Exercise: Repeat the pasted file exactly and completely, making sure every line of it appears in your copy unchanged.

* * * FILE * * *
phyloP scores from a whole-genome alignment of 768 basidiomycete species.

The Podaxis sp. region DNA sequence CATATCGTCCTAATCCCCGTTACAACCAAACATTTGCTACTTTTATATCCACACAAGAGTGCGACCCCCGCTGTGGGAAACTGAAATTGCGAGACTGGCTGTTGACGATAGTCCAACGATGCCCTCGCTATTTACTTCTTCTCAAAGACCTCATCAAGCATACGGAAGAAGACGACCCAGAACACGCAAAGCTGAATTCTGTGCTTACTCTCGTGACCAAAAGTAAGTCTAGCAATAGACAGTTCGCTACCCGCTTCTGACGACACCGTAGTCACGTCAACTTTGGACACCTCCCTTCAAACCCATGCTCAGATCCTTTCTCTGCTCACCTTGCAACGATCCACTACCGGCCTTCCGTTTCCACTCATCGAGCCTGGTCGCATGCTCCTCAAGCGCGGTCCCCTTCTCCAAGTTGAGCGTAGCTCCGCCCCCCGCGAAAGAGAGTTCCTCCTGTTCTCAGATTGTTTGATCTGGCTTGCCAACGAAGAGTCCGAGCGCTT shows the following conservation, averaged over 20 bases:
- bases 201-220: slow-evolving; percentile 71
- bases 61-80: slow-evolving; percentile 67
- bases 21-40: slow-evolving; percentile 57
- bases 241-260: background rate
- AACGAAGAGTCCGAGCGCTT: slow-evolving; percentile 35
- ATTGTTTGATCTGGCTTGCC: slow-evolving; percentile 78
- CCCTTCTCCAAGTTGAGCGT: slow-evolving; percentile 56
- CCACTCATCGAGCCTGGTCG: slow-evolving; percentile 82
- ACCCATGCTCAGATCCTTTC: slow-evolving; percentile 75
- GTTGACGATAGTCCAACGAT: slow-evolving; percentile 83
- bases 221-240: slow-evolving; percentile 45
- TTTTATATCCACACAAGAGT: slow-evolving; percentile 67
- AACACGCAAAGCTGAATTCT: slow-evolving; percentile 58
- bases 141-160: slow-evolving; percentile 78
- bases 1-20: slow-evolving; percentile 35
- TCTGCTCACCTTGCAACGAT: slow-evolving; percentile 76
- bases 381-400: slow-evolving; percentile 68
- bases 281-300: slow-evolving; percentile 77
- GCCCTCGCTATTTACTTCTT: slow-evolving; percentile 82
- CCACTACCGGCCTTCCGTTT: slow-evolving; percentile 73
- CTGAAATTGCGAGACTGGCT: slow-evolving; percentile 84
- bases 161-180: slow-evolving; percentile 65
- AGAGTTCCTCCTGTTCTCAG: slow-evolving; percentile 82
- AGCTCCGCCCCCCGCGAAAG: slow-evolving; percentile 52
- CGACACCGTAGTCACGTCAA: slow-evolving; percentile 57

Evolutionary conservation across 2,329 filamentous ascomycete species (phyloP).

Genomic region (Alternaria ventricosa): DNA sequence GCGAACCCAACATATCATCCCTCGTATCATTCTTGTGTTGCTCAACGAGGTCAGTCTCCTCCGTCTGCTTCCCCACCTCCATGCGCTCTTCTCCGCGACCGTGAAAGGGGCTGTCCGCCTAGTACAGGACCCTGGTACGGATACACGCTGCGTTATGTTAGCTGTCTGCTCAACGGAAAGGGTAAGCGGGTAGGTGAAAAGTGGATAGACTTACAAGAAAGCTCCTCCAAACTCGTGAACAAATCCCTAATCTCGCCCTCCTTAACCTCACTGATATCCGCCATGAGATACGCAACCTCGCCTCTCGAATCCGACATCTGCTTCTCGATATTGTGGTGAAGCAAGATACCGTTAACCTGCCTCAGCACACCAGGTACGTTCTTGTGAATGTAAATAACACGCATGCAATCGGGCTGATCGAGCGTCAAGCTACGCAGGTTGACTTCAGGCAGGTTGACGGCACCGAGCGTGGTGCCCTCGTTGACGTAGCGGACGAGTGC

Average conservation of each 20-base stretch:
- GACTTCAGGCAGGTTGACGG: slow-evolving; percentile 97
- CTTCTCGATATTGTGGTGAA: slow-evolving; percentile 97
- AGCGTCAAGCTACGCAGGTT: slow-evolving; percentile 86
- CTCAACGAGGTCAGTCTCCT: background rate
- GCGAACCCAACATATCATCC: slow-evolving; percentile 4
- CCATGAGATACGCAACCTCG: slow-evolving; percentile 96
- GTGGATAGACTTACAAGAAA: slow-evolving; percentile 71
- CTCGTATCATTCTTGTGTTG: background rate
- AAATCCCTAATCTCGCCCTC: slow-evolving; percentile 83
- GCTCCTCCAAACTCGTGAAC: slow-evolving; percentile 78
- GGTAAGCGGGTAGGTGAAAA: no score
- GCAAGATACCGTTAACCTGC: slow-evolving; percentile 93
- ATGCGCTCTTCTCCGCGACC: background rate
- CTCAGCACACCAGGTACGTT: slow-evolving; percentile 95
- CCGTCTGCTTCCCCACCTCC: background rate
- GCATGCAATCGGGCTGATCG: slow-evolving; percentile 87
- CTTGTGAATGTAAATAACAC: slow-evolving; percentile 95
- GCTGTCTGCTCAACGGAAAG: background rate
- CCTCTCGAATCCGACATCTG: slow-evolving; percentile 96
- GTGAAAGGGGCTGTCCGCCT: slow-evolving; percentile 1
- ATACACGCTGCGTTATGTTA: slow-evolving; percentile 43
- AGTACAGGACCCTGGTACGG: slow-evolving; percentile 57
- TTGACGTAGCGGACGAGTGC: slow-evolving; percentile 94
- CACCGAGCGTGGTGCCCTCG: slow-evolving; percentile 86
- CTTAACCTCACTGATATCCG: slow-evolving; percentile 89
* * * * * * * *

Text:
phyloP scores from a whole-genome alignment of 768 basidiomycete species.

The Podaxis sp. region DNA sequence CATATCGTCCTAATCCCCGTTACAACCAAACATTTGCTACTTTTATATCCACACAAGAGTGCGACCCCCGCTGTGGGAAACTGAAATTGCGAGACTGGCTGTTGACGATAGTCCAACGATGCCCTCGCTATTTACTTCTTCTCAAAGACCTCATCAAGCATACGGAAGAAGACGACCCAGAACACGCAAAGCTGAATTCTGTGCTTACTCTCGTGACCAAAAGTAAGTCTAGCAATAGACAGTTCGCTACCCGCTTCTGACGACACCGTAGTCACGTCAACTTTGGACACCTCCCTTCAAACCCATGCTCAGATCCTTTCTCTGCTCACCTTGCAACGATCCACTACCGGCCTTCCGTTTCCACTCATCGAGCCTGGTCGCATGCTCCTCAAGCGCGGTCCCCTTCTCCAAGTTGAGCGTAGCTCCGCCCCCCGCGAAAGAGAGTTCCTCCTGTTCTCAGATTGTTTGATCTGGCTTGCCAACGAAGAGTCCGAGCGCTT shows the following conservation, averaged over 20 bases:
- bases 201-220: slow-evolving; percentile 71
- bases 61-80: slow-evolving; percentile 67
- bases 21-40: slow-evolving; percentile 57
- bases 241-260: background rate
- AACGAAGAGTCCGAGCGCTT: slow-evolving; percentile 35
- ATTGTTTGATCTGGCTTGCC: slow-evolving; percentile 78
- CCCTTCTCCAAGTTGAGCGT: slow-evolving; percentile 56
- CCACTCATCGAGCCTGGTCG: slow-evolving; percentile 82
- ACCCATGCTCAGATCCTTTC: slow-evolving; percentile 75
- GTTGACGATAGTCCAACGAT: slow-evolving; percentile 83
- bases 221-240: slow-evolving; percentile 45
- TTTTATATCCACACAAGAGT: slow-evolving; percentile 67
- AACACGCAAAGCTGAATTCT: slow-evolving; percentile 58
- bases 141-160: slow-evolving; percentile 78
- bases 1-20: slow-evolving; percentile 35
- TCTGCTCACCTTGCAACGAT: slow-evolving; percentile 76
- bases 381-400: slow-evolving; percentile 68
- bases 281-300: slow-evolving; percentile 77
- GCCCTCGCTATTTACTTCTT: slow-evolving; percentile 82
- CCACTACCGGCCTTCCGTTT: slow-evolving; percentile 73
- CTGAAATTGCGAGACTGGCT: slow-evolving; percentile 84
- bases 161-180: slow-evolving; percentile 65
- AGAGTTCCTCCTGTTCTCAG: slow-evolving; percentile 82
- AGCTCCGCCCCCCGCGAAAG: slow-evolving; percentile 52
- CGACACCGTAGTCACGTCAA: slow-evolving; percentile 57

Evolutionary conservation across 2,329 filamentous ascomycete species (phyloP).

Genomic region (Alternaria ventricosa): DNA sequence GCGAACCCAACATATCATCCCTCGTATCATTCTTGTGTTGCTCAACGAGGTCAGTCTCCTCCGTCTGCTTCCCCACCTCCATGCGCTCTTCTCCGCGACCGTGAAAGGGGCTGTCCGCCTAGTACAGGACCCTGGTACGGATACACGCTGCGTTATGTTAGCTGTCTGCTCAACGGAAAGGGTAAGCGGGTAGGTGAAAAGTGGATAGACTTACAAGAAAGCTCCTCCAAACTCGTGAACAAATCCCTAATCTCGCCCTCCTTAACCTCACTGATATCCGCCATGAGATACGCAACCTCGCCTCTCGAATCCGACATCTGCTTCTCGATATTGTGGTGAAGCAAGATACCGTTAACCTGCCTCAGCACACCAGGTACGTTCTTGTGAATGTAAATAACACGCATGCAATCGGGCTGATCGAGCGTCAAGCTACGCAGGTTGACTTCAGGCAGGTTGACGGCACCGAGCGTGGTGCCCTCGTTGACGTAGCGGACGAGTGC

Average conservation of each 20-base stretch:
- GACTTCAGGCAGGTTGACGG: slow-evolving; percentile 97
- CTTCTCGATATTGTGGTGAA: slow-evolving; percentile 97
- AGCGTCAAGCTACGCAGGTT: slow-evolving; percentile 86
- CTCAACGAGGTCAGTCTCCT: background rate
- GCGAACCCAACATATCATCC: slow-evolving; percentile 4
- CCATGAGATACGCAACCTCG: slow-evolving; percentile 96
- GTGGATAGACTTACAAGAAA: slow-evolving; percentile 71
- CTCGTATCATTCTTGTGTTG: background rate
- AAATCCCTAATCTCGCCCTC: slow-evolving; percentile 83
- GCTCCTCCAAACTCGTGAAC: slow-evolving; percentile 78
- GGTAAGCGGGTAGGTGAAAA: no score
- GCAAGATACCGTTAACCTGC: slow-evolving; percentile 93
- ATGCGCTCTTCTCCGCGACC: background rate
- CTCAGCACACCAGGTACGTT: slow-evolving; percentile 95
- CCGTCTGCTTCCCCACCTCC: background rate
- GCATGCAATCGGGCTGATCG: slow-evolving; percentile 87
- CTTGTGAATGTAAATAACAC: slow-evolving; percentile 95
- GCTGTCTGCTCAACGGAAAG: background rate
- CCTCTCGAATCCGACATCTG: slow-evolving; percentile 96
- GTGAAAGGGGCTGTCCGCCT: slow-evolving; percentile 1
- ATACACGCTGCGTTATGTTA: slow-evolving; percentile 43
- AGTACAGGACCCTGGTACGG: slow-evolving; percentile 57
- TTGACGTAGCGGACGAGTGC: slow-evolving; percentile 94
- CACCGAGCGTGGTGCCCTCG: slow-evolving; percentile 86
- CTTAACCTCACTGATATCCG: slow-evolving; percentile 89